Global Asset Class Strategy


Macro Outlook: Six months after the Federal Reserve signalled that it would be prepared to taper its US$85bn/month quantitative easing programme, the dust has yet to settle entirely. As we had warned prior to the taper announcement (see Thoughts On Global Bond Markets, May 20 2013), high leveIs of foreign ownership of domestic debt in emerging markets, combined with rising US yields, make the developed over emerging market economic and asset class story increasingly compelling. Bond movements over the past few years have been reminiscent of the mid-1990s, in which sudden Fed tightening pushed yields up sharply and forced major dislocations in the emerging world. While we do not envisage a 1990s-style correction for EM, our core view is that the structural growth story in EM is changing for the worse, with major imbalances from Asia to Latin America that need to correct. Fed tapering concerns are a case in point - whether the Fed is buying US$85bn/month or US$75bn/month should make little difference in the grand scheme of things, but the fact that it is causing such concern for emerging markets exposes the degree to which their economic models are vulnerable. Regardless of when the Fed decides to taper - in December of this year or in March/April 2014 (our core view) - US yields have bottomed, and will head higher depending on the strength of the US recovery.

As it stands, the Fed is still expanding its balance sheet substantially every month, while the ECB and Bank of Japan are likely to ease further going into 2014, so policy globally is not becoming substantially tighter at this stage. We assess the risks of a 'melt-up' scenario to be higher than that of a meltdown in the near-term, particularly if the Fed decides to hold off on tapering asset purchases until much later than we currently expect. The global growth outlook has improved in the past few months, in line with our constructive view, which combined with relatively liquid conditions, inexpensive valuations, good technicals (for developed markets at least) and relative lack of retail participation in equities, suggest that risk assets have further to climb. The biggest challenge to this view is our below-consensus view on Chinese growth, which is being confirmed somewhat by poor technical outlooks for China-sensitive market instruments such as copper and Latin FX.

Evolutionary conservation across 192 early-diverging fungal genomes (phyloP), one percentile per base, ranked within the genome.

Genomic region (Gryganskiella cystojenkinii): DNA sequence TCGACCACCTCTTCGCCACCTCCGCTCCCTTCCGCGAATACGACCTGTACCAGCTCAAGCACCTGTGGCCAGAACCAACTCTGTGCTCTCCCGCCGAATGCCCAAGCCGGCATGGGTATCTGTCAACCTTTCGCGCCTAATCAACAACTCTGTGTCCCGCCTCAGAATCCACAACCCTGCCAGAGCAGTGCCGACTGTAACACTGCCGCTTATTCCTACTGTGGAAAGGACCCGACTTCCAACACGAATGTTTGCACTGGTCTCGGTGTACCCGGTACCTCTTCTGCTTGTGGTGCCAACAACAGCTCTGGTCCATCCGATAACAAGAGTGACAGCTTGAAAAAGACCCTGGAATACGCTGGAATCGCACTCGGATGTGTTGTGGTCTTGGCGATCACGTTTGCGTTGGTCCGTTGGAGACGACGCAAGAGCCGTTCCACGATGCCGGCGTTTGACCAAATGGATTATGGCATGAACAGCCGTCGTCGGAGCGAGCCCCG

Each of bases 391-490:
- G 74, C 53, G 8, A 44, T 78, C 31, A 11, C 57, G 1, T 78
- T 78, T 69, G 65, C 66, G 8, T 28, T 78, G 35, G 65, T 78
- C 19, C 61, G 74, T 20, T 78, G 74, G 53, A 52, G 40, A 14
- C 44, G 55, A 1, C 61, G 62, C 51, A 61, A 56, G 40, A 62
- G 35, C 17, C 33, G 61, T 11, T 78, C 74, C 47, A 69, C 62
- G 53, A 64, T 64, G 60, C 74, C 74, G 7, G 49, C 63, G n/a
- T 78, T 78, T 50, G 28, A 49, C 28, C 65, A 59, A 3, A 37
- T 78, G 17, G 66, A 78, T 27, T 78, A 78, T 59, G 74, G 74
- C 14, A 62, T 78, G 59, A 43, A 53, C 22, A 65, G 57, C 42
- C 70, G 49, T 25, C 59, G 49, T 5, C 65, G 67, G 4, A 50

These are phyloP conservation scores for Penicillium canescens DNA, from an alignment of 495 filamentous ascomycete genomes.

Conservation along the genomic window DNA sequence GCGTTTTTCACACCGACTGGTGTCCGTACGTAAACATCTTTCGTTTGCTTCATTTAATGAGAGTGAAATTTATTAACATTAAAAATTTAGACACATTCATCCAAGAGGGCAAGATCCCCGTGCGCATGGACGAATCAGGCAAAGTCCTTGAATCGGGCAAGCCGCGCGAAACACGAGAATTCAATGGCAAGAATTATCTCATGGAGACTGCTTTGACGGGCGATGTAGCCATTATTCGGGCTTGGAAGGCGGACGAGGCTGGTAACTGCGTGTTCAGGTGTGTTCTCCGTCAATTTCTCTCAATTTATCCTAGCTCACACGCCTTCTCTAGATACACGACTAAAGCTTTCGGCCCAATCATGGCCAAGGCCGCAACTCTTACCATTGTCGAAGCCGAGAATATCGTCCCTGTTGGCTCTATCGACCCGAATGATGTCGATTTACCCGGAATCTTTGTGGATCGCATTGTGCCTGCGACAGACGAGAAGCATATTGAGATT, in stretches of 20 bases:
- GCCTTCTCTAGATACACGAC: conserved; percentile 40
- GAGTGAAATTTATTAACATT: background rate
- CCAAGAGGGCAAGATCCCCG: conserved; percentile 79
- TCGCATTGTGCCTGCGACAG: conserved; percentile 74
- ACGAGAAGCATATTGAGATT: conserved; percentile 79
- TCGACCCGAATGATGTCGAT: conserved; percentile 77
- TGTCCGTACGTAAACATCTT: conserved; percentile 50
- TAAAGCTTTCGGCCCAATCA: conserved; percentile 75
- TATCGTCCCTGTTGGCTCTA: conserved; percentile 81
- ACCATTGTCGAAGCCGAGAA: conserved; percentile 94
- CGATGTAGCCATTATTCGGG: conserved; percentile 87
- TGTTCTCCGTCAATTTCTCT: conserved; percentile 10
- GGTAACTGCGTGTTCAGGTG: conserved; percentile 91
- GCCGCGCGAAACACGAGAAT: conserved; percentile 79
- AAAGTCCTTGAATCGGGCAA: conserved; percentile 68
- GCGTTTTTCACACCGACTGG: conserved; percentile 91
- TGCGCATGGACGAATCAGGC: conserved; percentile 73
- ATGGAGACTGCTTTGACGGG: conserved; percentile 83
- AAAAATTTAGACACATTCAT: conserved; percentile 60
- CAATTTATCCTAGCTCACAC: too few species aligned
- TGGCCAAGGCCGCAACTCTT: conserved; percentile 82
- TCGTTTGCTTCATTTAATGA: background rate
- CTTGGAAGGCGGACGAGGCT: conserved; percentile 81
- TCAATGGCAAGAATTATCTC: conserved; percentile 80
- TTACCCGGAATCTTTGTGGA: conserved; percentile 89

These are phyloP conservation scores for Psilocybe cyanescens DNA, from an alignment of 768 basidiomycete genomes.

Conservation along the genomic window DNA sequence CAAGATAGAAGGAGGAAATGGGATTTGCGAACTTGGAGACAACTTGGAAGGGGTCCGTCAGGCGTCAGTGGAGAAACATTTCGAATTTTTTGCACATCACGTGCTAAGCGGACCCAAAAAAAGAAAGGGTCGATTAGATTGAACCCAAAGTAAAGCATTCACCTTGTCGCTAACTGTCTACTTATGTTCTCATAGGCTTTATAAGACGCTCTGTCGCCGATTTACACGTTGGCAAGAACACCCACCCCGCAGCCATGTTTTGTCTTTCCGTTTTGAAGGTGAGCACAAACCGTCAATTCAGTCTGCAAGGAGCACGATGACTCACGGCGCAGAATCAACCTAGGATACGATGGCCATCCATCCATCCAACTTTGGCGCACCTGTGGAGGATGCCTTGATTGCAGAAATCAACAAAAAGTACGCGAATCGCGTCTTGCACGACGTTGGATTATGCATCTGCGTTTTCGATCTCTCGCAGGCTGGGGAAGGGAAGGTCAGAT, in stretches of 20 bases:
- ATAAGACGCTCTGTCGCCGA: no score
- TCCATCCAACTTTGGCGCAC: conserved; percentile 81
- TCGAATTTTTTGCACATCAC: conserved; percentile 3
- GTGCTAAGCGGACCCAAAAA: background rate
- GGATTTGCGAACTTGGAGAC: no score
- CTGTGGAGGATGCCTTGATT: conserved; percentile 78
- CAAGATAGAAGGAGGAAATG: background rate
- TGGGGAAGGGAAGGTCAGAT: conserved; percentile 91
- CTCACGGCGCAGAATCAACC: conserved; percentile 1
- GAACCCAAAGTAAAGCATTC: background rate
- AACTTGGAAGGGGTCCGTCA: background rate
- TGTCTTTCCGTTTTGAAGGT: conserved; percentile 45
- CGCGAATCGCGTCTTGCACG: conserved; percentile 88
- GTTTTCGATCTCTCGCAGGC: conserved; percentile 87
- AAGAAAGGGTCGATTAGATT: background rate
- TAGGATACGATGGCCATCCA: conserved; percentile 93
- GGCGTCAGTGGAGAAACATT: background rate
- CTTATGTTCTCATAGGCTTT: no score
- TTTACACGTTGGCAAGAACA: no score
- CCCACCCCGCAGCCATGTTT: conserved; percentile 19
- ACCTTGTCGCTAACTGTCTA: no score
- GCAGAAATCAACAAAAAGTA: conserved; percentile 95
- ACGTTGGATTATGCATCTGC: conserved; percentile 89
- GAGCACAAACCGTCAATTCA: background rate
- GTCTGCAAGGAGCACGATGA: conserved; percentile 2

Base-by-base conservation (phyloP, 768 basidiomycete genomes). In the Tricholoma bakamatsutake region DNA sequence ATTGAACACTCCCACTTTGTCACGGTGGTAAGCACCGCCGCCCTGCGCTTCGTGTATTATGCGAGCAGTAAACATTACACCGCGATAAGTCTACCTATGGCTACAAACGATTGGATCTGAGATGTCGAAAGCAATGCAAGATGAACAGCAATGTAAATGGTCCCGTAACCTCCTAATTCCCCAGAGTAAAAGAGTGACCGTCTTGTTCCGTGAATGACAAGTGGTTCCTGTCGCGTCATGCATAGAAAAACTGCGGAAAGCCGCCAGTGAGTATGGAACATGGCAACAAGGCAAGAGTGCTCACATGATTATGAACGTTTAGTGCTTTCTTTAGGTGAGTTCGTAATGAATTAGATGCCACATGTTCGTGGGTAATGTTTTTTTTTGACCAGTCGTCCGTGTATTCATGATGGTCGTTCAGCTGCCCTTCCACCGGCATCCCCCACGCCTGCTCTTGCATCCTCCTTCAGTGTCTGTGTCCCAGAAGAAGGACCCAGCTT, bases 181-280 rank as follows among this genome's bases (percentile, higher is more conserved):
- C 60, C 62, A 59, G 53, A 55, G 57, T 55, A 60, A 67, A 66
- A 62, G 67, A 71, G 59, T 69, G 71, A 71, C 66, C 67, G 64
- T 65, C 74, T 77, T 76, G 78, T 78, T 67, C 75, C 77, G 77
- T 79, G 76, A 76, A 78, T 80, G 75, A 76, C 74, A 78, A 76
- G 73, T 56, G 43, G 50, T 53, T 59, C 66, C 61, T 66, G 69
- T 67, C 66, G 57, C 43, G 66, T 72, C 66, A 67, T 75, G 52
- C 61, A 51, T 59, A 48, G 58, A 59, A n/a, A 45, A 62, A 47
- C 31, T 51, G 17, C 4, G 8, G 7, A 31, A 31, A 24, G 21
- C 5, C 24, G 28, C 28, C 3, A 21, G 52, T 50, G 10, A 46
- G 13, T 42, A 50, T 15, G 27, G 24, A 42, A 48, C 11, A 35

Equities: Equities are our preferred asset class. Over the long run, we continue to favour developed over emerging market stocks, as the structural underpinnings in DM turn into tailwinds, while those of EM turn into headwinds. In fact, as the accompanying chart shows, developed world equities are breaking out technically against their EM counterparts after a brief pull back. Apart from the US, upon which we have been bullish for a few years now, we maintain our more recently-adopted positive stance towards European equities, with our bullish eurozone financials view up 8.0% since September 24, and Eurozone over US equities up 2.7% since August 15.

Developed World Powering Ahead
MSCI World Over MSCI EM Ratio (LHS) And MSCI EM Index (RHS)

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This article is tagged to:
Sector: Country Risk
Geography: Global, Canada

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